I have a few friends with whom I commiserate about the struggles of daily living and desires to grow and be a better person – you know, girl friends – and a couple of them are super into Rachel Hollis and have been hardcore recommending that I read her book “Girl, Wash Your Face”.
I’ve been in a baaaaaad place for a long time now and have been utterly unable to hear anything positive and uplifting because it makes me angry or feel defeated. But the last few weeks, I started to feel just slightly better so they said maybe now I would be open to giving this book a try.
They did give me the disclaimer that it’s a little churchy – that rubs a lot of our group the wrong way for various reasons. I’m currently at a point where the mention of anything religious is very off-putting but Ang said if she could handle it, she was sure I could too. (Girl, your tolerance is a lot higher than you give yourself credit for ‘cause…. damn. Ugh. Blech. It was too much. WAY too much.)
Well, anyway, I just finished the audiobook and… I’m actually feeling apprehensive about my friends asking what I thought. I… did not enjoy it. (Sorry, Ang and Jodes.)
I don’t want my distaste for it to be a letdown for them because they loved it so much. I know that’s silly ‘cause, as a group of friends, we’re always emphasizing that other’s opinions don’t have any bearing on our own. But, there’s still that underlying desire to have others feel passionately about the things we do. We want to share our joy and excitment about things with the people we’re close to. I know this more than some perhaps, because I am alone in a lot of my interests. (That’s why I’m always so appreciative when someone gives something I really like a try, regardless of their final opinion.)
And, sadly, that sums up the feeling that this book left me. Alone. It had the exact opposite affect than what Rachel Hollis was intending. The whole purpose in her writing the book, she states throughout, is by talking about her own life, other women would feel a sense of camaraderie or solidarity or something by being able to see themselves in her stories.
I did not feel that. I didn’t relate to her hardly at all. We seem to have only 3 things in common – we’re both the daughters of preachers (she embraces a life of faith whereas my experience has left me with almost none), we’re both fans of Twilight, and we both shave our toes. 😝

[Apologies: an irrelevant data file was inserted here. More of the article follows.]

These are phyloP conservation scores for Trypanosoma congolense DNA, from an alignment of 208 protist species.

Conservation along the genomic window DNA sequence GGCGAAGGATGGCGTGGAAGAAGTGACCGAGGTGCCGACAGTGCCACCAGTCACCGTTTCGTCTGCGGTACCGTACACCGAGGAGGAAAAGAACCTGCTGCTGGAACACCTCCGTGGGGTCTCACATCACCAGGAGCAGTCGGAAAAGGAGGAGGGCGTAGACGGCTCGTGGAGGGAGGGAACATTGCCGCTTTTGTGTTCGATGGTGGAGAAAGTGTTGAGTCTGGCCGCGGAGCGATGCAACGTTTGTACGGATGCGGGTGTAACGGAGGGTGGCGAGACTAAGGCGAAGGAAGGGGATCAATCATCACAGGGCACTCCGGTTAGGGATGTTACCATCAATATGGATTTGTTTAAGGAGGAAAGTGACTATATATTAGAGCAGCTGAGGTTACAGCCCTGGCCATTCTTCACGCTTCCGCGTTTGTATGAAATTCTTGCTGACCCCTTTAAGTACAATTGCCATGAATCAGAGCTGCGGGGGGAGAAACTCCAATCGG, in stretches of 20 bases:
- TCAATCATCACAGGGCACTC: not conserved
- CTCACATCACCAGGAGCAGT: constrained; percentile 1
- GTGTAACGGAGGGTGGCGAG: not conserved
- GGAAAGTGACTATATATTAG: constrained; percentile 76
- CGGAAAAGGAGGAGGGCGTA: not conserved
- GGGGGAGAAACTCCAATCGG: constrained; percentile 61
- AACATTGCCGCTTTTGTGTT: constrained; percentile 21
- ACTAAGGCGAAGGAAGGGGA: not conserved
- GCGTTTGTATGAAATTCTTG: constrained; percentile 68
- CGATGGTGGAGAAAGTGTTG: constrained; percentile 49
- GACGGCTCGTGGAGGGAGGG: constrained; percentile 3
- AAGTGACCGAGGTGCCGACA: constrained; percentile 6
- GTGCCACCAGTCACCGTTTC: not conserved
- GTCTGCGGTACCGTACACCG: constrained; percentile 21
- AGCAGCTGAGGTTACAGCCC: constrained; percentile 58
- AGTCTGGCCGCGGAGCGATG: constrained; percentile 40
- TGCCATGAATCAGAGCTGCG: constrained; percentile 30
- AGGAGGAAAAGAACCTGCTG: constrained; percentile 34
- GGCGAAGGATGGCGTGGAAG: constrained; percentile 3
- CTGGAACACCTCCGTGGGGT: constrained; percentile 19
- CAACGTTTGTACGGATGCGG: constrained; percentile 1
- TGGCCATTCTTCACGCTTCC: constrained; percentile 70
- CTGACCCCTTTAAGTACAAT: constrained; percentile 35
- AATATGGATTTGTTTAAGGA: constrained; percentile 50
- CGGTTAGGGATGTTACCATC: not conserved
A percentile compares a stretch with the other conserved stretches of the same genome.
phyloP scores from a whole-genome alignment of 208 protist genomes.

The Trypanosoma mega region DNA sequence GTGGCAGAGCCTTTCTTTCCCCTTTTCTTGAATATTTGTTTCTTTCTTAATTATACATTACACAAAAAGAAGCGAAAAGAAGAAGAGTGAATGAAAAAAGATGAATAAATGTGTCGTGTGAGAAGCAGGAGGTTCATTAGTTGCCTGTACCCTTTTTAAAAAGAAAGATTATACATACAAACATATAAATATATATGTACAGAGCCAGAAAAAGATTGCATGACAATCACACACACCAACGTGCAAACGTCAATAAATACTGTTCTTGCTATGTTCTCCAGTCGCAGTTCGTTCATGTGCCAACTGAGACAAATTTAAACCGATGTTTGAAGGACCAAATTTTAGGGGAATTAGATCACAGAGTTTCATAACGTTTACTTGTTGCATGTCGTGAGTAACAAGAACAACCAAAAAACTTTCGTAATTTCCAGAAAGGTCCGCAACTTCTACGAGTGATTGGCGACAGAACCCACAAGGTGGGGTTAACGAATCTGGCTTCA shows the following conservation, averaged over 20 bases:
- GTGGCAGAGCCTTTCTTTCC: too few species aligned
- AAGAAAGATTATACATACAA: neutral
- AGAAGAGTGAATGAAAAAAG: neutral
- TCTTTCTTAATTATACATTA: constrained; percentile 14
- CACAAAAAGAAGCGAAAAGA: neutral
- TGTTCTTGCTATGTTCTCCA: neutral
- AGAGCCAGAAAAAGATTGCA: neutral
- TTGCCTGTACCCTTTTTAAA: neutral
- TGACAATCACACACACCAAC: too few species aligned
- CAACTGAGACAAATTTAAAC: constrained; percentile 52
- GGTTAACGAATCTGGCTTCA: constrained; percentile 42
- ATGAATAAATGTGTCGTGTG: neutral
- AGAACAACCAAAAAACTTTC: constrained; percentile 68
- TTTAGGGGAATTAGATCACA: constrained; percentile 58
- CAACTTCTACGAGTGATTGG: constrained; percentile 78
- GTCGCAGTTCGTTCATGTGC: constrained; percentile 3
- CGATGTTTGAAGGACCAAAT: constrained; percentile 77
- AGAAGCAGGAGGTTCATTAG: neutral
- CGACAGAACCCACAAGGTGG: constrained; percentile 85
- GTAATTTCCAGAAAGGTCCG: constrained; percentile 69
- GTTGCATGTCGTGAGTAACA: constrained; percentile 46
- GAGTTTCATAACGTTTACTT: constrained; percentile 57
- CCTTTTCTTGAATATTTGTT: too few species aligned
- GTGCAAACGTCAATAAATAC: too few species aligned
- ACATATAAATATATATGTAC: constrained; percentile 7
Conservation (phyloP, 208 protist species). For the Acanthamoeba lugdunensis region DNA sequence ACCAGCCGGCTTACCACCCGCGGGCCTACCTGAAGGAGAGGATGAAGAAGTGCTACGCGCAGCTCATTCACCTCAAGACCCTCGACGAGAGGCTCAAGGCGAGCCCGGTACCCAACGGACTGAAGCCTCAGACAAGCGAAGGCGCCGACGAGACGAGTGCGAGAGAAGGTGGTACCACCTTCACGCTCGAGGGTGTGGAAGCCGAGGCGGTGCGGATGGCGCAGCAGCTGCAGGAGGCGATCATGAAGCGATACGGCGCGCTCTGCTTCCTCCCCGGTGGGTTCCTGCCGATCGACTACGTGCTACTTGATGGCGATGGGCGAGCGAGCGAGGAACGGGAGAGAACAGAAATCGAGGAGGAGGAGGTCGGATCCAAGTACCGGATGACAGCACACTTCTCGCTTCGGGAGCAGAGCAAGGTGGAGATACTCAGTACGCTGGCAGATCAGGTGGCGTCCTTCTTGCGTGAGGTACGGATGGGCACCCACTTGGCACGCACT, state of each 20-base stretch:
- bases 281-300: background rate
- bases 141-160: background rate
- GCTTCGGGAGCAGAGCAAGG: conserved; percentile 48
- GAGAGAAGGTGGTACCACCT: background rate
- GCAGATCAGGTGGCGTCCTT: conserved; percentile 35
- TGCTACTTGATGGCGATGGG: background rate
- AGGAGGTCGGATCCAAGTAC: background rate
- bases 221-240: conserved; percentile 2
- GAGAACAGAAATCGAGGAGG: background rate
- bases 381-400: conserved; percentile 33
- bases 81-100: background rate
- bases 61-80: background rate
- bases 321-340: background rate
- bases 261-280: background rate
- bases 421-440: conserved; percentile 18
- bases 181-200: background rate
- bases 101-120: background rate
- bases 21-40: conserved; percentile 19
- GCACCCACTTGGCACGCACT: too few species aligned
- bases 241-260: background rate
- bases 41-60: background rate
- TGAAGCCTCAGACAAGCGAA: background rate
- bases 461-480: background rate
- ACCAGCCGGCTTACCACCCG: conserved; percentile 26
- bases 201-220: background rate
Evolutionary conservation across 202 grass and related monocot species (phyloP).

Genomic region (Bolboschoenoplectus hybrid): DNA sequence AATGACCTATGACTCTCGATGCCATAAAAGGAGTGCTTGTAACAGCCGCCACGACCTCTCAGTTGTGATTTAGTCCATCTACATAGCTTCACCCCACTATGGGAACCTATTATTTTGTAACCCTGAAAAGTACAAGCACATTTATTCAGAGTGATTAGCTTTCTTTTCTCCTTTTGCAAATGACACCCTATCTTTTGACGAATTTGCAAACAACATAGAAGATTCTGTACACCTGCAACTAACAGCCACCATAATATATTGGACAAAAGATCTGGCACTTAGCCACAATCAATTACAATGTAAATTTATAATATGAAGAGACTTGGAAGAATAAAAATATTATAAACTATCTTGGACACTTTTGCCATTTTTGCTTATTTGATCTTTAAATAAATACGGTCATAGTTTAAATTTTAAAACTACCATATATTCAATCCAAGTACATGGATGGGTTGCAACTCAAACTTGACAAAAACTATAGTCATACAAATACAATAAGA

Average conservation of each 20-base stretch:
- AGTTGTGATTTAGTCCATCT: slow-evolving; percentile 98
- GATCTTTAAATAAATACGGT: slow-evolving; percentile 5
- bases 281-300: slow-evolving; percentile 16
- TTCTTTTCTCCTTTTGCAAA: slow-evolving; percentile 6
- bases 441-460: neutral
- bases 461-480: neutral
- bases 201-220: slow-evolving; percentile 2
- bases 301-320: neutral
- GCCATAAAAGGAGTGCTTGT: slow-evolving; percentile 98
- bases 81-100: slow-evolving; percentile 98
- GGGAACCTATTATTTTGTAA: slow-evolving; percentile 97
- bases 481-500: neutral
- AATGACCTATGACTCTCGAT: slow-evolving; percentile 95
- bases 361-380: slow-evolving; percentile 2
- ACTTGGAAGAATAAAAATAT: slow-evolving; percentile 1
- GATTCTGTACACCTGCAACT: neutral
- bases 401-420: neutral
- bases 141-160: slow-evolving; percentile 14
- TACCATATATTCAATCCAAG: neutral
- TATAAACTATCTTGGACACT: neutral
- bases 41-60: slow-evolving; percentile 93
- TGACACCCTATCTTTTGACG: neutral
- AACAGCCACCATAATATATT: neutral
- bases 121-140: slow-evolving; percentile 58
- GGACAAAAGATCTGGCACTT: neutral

She’s a workaholic. She is successful. She’s a mom. She’s busy. I am none of those things. Those differences wouldn’t be such a big deal except that she made statements about the fast-paced life “we all live” over and over.
I already have issues with feeling like a freak about my lifestyle. I’ve yet to meet anyone I have a life trajectory in common with. And for someone to talk about this lifestyle everyone else has, apparently EXCEPT me, and make that the main thread of her book, just further reinforces my feelings of being alone in how I go through life. I feel apart from everyone else. I always feel that way but tonight, I feel that even more than usual.
Just to be clear, I didn’t hate the book. There were some good parts. She had some interesting, insightful things to say, some of which did apply. (She says “we don’t see life how it is – we see it how we are” and that is right in line with my basic philosophy.) I just didn’t connect with it at all.
I guess there is no such book that I could ever fully relate to. Maybe I’ll just have to write that book myself… 🙂
I can’t remeber if you ever told me your thoughts on the book or were just hoping I actually would never ask. I wish you could see yourself the way I see you. Your love and knowledge of all things Japan makes me excited to have these experiences. But my list of things about you that I admire and/or love is long! Japan is just a small part of that list. We might never share a mutual love of Rach. I’m okay with that! I still love you long time just the way you are.